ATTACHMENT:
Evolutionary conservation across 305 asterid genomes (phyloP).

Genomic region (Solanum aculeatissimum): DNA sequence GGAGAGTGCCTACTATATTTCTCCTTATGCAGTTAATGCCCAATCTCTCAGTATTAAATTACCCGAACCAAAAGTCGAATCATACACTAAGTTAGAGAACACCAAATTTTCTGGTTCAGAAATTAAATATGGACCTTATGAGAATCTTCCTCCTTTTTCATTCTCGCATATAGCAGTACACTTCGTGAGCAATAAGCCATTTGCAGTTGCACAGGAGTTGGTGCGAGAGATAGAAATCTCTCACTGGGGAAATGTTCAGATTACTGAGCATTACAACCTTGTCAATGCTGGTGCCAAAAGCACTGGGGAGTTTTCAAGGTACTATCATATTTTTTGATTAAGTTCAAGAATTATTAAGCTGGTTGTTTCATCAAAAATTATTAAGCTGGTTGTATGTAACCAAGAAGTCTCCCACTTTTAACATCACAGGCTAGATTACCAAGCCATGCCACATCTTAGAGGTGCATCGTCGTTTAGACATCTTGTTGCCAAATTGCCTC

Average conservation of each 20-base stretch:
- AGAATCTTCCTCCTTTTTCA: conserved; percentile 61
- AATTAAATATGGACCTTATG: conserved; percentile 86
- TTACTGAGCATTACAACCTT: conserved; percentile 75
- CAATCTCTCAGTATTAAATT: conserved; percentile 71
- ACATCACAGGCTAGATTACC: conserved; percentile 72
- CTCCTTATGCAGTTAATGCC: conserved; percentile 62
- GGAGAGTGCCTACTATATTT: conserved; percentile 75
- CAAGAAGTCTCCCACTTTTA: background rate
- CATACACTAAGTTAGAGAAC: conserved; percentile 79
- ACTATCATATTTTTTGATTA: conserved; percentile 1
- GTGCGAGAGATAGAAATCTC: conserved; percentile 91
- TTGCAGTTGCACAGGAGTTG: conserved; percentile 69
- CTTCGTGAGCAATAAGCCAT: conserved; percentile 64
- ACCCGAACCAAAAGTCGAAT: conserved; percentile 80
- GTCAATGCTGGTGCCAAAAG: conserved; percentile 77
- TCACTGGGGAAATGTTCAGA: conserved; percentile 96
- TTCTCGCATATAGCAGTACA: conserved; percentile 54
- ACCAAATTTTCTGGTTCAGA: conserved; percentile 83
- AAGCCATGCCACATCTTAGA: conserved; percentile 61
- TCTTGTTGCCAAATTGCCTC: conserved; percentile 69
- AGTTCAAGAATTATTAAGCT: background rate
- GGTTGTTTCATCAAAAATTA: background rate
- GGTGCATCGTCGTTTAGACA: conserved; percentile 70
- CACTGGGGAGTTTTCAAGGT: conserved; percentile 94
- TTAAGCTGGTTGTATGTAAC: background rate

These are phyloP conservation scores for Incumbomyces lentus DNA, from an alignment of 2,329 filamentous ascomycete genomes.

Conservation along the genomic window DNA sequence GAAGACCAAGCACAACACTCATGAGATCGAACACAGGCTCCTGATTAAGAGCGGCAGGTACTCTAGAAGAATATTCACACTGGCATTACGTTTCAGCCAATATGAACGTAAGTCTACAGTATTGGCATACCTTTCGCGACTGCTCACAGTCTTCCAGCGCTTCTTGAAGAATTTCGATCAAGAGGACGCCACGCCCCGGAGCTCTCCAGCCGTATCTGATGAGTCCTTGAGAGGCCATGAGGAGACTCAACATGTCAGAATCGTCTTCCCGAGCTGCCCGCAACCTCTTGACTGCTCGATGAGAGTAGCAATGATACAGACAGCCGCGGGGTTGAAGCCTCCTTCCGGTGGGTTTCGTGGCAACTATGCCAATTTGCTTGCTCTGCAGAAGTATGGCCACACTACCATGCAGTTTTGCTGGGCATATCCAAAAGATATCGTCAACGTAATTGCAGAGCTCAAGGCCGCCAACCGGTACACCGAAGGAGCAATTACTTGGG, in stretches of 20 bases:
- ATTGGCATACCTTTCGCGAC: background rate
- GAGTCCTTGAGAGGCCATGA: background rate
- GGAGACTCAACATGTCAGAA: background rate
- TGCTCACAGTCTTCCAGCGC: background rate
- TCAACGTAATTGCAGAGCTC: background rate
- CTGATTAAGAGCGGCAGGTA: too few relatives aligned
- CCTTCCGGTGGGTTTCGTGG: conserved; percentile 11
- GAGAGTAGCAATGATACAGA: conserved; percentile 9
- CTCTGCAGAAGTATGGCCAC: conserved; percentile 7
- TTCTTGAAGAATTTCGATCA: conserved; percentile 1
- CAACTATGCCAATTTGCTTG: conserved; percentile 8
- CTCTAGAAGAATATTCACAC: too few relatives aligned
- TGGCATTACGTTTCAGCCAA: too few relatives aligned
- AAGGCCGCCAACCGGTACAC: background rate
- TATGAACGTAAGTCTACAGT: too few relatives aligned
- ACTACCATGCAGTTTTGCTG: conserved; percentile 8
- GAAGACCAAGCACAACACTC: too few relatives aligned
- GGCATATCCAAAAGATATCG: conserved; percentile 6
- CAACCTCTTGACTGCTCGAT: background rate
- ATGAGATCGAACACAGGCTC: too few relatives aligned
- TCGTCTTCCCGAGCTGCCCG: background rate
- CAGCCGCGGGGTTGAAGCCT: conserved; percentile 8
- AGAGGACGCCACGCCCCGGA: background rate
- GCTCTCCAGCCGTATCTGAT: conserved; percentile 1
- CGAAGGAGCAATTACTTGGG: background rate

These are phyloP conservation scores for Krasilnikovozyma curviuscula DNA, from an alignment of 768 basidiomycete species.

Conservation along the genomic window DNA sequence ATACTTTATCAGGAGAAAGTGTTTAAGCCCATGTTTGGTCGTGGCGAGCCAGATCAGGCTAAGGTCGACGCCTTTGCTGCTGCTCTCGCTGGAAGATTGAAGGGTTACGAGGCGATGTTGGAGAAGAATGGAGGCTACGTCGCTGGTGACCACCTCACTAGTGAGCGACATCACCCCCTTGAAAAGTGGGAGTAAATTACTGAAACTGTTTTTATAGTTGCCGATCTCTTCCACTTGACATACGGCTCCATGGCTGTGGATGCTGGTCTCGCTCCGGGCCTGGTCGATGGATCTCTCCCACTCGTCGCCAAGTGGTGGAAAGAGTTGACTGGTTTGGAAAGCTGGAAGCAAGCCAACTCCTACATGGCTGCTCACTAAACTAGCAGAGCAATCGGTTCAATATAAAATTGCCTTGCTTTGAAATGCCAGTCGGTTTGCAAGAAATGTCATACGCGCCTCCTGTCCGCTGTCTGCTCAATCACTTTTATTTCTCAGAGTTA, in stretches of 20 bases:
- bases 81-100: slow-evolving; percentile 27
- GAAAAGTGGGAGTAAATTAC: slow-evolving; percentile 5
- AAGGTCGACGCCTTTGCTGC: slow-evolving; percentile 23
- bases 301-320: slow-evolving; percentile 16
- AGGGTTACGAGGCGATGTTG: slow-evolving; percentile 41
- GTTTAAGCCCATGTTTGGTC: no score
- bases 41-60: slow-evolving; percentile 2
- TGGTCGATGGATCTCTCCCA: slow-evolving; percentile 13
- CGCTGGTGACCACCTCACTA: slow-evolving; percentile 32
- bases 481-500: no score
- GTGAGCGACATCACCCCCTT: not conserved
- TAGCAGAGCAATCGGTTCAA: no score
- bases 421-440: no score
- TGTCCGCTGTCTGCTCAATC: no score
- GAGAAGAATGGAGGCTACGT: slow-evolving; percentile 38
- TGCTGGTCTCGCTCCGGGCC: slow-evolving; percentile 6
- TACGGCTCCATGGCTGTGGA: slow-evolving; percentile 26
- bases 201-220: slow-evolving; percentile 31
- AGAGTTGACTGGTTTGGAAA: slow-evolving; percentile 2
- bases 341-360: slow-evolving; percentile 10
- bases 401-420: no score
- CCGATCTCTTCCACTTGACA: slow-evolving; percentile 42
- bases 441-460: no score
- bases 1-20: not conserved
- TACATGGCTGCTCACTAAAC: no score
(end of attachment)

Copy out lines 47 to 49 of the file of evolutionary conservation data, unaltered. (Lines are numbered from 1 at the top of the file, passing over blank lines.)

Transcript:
- GAAGACCAAGCACAACACTC: too few relatives aligned
- GGCATATCCAAAAGATATCG: conserved; percentile 6
- CAACCTCTTGACTGCTCGAT: background rate